Wednesday, November 18, 2009

Fitzgerald in Hollywood

It wasn’t until I opened my November 16, 2009, issue of The New Yorker on the plane to Austin that I saw this article about F. Scott Fitzgerald and his struggles in Hollywood. It was an excellent piece—written by Arthur Krystal, who’s working on a book on the topic—and it’s well worth searching out a print copy of the magazine. (The web site offers only an abstract.)

Krystal had access to Fitzgerald’s papers from a forgotten corner of the M-G-M archives, and it seems that our friend Scott really, really, REALLY wanted to come up with a great movie. And so why didn’t he succeed? Not hard to figure out, acutally, based on Krystal's research.

Krystal writes that while examining the papers,

“…I discovered just how hard he had worked at his craft. Fitzgerald approached each assignment with an intensity that must have puzzled his superiors. Given a script to revise, he would break it down, backstory it, advise the producers of its potential, and then start to add layers. ‘A Yank at Oxford’ couldn’t be just an innocent romance’ it had to prove the connection between language and mores. ‘Madame Curie’ couldn’t be just the story of a woman overcoming the odds; it had to reveal the intricacies of a marriage between equals. Naturally, he became emotionally invested in the work, making it difficult to cede control, and, like the British colonel in ‘The Bridge on the River Kwai,’ he forgot that what he was building didn’t belong to him, and, consequently, felt dismayed at its destruction.”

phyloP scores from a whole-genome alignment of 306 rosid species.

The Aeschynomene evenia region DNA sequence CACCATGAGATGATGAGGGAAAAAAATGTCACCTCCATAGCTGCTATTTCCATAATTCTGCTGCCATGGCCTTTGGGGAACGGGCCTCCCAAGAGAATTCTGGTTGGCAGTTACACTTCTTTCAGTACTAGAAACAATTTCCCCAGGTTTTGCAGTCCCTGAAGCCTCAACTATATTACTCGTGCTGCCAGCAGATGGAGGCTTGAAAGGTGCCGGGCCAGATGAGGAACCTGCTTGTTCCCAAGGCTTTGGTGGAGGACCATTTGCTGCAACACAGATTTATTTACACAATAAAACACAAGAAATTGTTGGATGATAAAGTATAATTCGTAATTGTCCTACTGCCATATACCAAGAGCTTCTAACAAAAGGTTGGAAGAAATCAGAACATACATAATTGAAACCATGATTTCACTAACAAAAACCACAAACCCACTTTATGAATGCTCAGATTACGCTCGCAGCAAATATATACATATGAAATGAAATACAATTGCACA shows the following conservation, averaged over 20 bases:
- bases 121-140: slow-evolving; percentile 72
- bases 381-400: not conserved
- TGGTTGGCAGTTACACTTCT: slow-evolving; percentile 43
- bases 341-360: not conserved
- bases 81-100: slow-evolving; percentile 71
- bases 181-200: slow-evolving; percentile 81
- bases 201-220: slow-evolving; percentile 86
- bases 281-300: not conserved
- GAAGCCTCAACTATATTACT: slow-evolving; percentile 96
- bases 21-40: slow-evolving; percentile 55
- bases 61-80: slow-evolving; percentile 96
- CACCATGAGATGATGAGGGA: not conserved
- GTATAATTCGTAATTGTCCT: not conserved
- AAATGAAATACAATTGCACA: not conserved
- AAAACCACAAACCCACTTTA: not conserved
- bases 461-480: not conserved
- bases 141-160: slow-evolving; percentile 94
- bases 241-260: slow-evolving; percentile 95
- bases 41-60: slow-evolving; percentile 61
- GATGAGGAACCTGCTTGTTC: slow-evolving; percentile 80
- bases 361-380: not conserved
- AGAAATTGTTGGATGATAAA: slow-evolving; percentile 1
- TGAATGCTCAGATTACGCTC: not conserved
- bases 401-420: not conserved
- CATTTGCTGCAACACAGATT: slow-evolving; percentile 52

Here’s a brief bit from one of Fitztgerald's screenplays, “Cosmopolitan,” based on his short story “Babylon Revisited”:

Krystal notes: “Now follows a much longer, prosy summation of Marion Petrie’s character and attitudes, all of which could be expressed in a few lines of dialogue instead of lengthy paragraphs:

“[Fitzgerald wrote:] His wife Marion…is an extremely pretty American woman of thirty-two who must have hoped for a better match. She is now in a state of great emotion—barely controlled. She is agitated almost to the breaking point by the news of her sister’s suicide, which reached her last night in Paris. Always before this she has felt a certain secret jealously of her sister, who has great wealth and luxury.”

Sounds like a pureborn novelist to me.


DC-area author Leslie Pietrzyk explores the creative process and all things literary.